Massive crowds of maskless mourners gathered in Lahore on Saturday for the funeral of hardline Pakistani cleric Khadim Hussain Rizvi, who for years terrorised the country’s religious minorities, incited riots and advocated the destruction of European nations in the name of fighting blasphemy.
Rizvi’s party, Tehreek-e-Labiak, holds only two seats in Parliament, but his movement has repeatedly pressed its cause by staging large-scale demonstrations.
Rizvi led last Sunday thousands of his followers at a sit-in in Islamabad, protesting the republishing in France of caricatures of the Prophet Muhammed, which he deemed blasphemous. Demonstrators briefly clashed with security forces at the rally, which was one in a wave of protests across the country expressing outrage over the caricatures.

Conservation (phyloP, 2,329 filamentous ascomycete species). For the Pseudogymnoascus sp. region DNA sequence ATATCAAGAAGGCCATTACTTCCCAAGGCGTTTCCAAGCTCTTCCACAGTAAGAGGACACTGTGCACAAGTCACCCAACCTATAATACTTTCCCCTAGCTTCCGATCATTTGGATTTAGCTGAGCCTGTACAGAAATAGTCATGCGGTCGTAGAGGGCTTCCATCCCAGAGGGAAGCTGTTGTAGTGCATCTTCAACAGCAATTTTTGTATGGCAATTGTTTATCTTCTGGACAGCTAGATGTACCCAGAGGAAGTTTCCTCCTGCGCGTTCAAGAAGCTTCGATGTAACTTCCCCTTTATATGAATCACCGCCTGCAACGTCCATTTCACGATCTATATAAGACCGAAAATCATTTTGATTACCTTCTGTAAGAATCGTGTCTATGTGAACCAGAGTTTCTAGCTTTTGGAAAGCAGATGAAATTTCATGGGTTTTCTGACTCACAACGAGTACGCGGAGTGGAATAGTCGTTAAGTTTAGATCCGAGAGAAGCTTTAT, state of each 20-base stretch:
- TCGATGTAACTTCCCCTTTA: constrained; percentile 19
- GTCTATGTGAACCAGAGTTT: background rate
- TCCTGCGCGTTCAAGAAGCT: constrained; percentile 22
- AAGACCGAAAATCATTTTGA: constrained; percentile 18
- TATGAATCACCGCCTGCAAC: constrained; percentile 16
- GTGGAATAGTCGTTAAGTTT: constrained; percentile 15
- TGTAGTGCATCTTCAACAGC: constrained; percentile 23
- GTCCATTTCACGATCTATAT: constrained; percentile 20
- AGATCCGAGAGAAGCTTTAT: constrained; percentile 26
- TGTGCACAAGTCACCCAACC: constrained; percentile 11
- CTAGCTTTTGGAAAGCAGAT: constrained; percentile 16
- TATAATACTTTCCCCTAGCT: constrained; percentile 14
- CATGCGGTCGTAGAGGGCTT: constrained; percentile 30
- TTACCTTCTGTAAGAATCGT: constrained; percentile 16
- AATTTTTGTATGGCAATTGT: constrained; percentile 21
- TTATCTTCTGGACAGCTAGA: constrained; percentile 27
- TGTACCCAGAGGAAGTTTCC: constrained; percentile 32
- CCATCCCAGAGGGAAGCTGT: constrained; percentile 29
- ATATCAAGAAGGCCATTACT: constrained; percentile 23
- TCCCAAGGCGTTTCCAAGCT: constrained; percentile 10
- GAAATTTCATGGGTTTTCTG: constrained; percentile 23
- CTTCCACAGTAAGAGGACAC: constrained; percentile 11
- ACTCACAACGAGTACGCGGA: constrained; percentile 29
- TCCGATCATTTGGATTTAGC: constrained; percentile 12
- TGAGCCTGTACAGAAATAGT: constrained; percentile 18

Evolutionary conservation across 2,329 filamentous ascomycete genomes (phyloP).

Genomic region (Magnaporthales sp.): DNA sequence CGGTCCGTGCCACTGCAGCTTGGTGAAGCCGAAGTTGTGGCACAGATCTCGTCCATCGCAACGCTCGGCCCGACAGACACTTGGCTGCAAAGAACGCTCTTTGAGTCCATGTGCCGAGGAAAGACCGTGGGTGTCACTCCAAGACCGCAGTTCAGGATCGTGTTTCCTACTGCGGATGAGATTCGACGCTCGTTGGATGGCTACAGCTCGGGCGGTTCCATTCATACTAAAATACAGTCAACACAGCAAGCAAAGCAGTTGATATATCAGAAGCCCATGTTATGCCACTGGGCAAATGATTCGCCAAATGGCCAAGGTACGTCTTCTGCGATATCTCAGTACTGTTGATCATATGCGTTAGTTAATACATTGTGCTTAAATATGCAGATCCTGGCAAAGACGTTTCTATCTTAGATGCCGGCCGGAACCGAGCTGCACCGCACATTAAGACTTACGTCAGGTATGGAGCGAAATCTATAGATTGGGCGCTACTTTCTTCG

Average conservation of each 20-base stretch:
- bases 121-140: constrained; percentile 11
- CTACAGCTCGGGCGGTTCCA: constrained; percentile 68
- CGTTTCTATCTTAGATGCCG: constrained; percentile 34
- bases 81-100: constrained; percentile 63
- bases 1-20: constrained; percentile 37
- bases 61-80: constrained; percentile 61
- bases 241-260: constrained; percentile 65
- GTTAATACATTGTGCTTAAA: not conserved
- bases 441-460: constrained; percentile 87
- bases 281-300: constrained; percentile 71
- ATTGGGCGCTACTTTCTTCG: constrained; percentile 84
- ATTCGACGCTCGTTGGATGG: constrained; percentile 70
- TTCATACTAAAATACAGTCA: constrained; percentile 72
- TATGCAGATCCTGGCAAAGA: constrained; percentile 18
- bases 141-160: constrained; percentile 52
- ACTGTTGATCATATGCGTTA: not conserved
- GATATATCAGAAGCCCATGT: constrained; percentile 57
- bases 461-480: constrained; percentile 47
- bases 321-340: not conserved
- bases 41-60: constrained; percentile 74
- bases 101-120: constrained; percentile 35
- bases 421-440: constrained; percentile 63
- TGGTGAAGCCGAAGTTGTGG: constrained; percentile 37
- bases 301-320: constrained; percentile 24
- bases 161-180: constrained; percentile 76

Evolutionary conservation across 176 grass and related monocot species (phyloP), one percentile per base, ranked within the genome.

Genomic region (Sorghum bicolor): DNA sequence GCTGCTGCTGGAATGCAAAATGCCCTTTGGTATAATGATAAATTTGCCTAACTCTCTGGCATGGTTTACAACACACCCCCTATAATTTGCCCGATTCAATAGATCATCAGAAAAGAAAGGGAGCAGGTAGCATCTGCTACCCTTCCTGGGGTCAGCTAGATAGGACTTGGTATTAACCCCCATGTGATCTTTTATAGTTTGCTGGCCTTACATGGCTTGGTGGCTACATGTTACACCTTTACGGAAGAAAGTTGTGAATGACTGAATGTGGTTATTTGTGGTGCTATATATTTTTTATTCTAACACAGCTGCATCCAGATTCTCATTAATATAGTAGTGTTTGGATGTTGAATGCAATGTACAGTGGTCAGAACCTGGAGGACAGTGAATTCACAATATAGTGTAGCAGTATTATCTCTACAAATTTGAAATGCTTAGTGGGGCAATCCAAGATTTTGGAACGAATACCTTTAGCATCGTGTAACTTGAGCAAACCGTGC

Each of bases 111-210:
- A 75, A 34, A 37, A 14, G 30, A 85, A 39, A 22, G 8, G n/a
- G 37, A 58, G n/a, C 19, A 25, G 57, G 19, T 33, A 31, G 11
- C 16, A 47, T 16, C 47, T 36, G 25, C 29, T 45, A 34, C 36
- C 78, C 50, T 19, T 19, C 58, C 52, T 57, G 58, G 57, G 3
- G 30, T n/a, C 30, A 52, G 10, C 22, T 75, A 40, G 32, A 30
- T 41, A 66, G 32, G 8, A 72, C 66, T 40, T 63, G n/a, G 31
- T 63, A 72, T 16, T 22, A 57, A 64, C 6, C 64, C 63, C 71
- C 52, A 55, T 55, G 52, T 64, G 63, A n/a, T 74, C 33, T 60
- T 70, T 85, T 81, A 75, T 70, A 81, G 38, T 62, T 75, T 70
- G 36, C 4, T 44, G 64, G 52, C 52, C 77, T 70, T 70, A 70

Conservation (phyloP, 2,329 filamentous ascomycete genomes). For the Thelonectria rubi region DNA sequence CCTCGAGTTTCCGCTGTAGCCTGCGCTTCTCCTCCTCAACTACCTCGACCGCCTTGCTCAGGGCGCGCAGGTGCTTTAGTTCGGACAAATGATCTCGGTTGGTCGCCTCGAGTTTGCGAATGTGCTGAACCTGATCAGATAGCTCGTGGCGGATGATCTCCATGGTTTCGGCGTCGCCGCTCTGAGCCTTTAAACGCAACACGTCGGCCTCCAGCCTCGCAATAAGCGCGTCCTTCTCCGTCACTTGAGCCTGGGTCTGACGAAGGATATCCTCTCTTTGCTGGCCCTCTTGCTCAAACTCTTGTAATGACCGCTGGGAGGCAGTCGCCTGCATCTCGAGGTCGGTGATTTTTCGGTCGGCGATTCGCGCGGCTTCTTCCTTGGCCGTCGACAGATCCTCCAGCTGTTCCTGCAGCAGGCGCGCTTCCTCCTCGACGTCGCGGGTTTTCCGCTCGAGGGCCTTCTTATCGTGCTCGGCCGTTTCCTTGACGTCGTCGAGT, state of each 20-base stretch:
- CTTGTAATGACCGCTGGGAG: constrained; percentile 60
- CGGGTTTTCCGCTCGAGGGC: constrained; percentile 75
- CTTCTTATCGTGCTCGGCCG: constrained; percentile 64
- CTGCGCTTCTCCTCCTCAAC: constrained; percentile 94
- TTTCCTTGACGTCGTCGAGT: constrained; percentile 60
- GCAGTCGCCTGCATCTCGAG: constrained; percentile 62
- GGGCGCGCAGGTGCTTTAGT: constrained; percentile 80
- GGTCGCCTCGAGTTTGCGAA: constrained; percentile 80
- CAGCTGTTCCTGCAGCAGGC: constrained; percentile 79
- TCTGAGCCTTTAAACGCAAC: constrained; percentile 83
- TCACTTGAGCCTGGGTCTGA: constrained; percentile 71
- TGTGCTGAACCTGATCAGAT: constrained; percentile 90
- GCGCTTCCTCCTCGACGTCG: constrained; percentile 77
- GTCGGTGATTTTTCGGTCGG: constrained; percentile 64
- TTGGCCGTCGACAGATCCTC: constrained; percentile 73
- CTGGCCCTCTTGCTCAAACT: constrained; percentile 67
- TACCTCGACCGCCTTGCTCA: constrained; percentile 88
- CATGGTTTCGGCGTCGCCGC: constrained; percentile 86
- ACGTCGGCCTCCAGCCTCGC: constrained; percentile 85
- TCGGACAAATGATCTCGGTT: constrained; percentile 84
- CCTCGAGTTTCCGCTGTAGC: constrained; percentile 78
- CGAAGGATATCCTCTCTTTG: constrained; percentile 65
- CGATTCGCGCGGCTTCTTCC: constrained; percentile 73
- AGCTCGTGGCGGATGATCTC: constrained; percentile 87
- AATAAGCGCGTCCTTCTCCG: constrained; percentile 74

Defender of blasphemy laws
The government promised on Tuesday that the protesters’ demands for cutting diplomatic ties with France and expelling the French Ambassador would be discussed in Parliament.
In just a few short years, the cleric, known for his profanity-laced speeches, gained mass support and rose to become one of the country’s most feared figures.
“In some ways, he was even more dangerous than the Taliban, with his supporters not limited to remote tribal areas, but present in large numbers in the country’s heartlands,” said Omar Waraich from Amnesty International.
In 2018, the TLP brought the country to a standstill with riots following the acquittal of Christian woman Asia Bibi, who had been falsely accused of disrespecting the Prophet Mohammed. The party has also called for the assassination of Supreme Court judges, pleaded for a mutiny in the armed forces and vowed to wipe out European nations such as France and the Netherlands.
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